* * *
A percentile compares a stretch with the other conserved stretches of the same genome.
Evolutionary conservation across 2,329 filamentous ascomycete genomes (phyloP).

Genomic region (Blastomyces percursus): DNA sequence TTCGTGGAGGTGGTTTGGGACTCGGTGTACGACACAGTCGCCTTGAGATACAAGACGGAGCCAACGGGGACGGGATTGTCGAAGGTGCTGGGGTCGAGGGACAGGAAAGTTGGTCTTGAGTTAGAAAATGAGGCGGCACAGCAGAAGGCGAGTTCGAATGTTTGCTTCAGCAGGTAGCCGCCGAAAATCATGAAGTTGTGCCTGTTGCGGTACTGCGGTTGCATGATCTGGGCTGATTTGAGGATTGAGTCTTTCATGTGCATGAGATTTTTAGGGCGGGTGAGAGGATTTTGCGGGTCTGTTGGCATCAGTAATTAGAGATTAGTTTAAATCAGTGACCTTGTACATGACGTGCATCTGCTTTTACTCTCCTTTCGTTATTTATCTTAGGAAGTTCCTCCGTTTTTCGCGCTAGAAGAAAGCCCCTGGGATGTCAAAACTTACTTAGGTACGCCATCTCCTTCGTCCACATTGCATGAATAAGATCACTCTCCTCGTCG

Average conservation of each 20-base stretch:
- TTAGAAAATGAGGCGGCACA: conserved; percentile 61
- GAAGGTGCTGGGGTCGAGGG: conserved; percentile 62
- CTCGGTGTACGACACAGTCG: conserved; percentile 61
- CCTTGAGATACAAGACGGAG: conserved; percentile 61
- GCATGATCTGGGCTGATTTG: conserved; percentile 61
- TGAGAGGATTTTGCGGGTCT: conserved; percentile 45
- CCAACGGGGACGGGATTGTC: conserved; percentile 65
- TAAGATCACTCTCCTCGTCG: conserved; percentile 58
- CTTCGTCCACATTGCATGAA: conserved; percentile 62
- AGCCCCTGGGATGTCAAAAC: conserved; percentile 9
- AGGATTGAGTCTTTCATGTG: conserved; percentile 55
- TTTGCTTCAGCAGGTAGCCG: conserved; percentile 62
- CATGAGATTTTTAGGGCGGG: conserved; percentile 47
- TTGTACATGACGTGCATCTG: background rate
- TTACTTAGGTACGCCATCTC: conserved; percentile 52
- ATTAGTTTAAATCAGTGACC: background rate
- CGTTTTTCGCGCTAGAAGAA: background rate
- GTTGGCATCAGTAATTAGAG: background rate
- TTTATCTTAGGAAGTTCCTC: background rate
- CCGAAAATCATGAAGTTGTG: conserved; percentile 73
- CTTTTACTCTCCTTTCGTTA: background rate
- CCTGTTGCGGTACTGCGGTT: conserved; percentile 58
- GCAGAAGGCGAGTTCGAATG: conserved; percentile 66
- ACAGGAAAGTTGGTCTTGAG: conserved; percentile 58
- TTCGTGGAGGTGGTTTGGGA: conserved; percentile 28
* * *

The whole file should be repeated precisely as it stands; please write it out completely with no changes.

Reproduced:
A percentile compares a stretch with the other conserved stretches of the same genome.
Evolutionary conservation across 2,329 filamentous ascomycete genomes (phyloP).

Genomic region (Blastomyces percursus): DNA sequence TTCGTGGAGGTGGTTTGGGACTCGGTGTACGACACAGTCGCCTTGAGATACAAGACGGAGCCAACGGGGACGGGATTGTCGAAGGTGCTGGGGTCGAGGGACAGGAAAGTTGGTCTTGAGTTAGAAAATGAGGCGGCACAGCAGAAGGCGAGTTCGAATGTTTGCTTCAGCAGGTAGCCGCCGAAAATCATGAAGTTGTGCCTGTTGCGGTACTGCGGTTGCATGATCTGGGCTGATTTGAGGATTGAGTCTTTCATGTGCATGAGATTTTTAGGGCGGGTGAGAGGATTTTGCGGGTCTGTTGGCATCAGTAATTAGAGATTAGTTTAAATCAGTGACCTTGTACATGACGTGCATCTGCTTTTACTCTCCTTTCGTTATTTATCTTAGGAAGTTCCTCCGTTTTTCGCGCTAGAAGAAAGCCCCTGGGATGTCAAAACTTACTTAGGTACGCCATCTCCTTCGTCCACATTGCATGAATAAGATCACTCTCCTCGTCG

Average conservation of each 20-base stretch:
- TTAGAAAATGAGGCGGCACA: conserved; percentile 61
- GAAGGTGCTGGGGTCGAGGG: conserved; percentile 62
- CTCGGTGTACGACACAGTCG: conserved; percentile 61
- CCTTGAGATACAAGACGGAG: conserved; percentile 61
- GCATGATCTGGGCTGATTTG: conserved; percentile 61
- TGAGAGGATTTTGCGGGTCT: conserved; percentile 45
- CCAACGGGGACGGGATTGTC: conserved; percentile 65
- TAAGATCACTCTCCTCGTCG: conserved; percentile 58
- CTTCGTCCACATTGCATGAA: conserved; percentile 62
- AGCCCCTGGGATGTCAAAAC: conserved; percentile 9
- AGGATTGAGTCTTTCATGTG: conserved; percentile 55
- TTTGCTTCAGCAGGTAGCCG: conserved; percentile 62
- CATGAGATTTTTAGGGCGGG: conserved; percentile 47
- TTGTACATGACGTGCATCTG: background rate
- TTACTTAGGTACGCCATCTC: conserved; percentile 52
- ATTAGTTTAAATCAGTGACC: background rate
- CGTTTTTCGCGCTAGAAGAA: background rate
- GTTGGCATCAGTAATTAGAG: background rate
- TTTATCTTAGGAAGTTCCTC: background rate
- CCGAAAATCATGAAGTTGTG: conserved; percentile 73
- CTTTTACTCTCCTTTCGTTA: background rate
- CCTGTTGCGGTACTGCGGTT: conserved; percentile 58
- GCAGAAGGCGAGTTCGAATG: conserved; percentile 66
- ACAGGAAAGTTGGTCTTGAG: conserved; percentile 58
- TTCGTGGAGGTGGTTTGGGA: conserved; percentile 28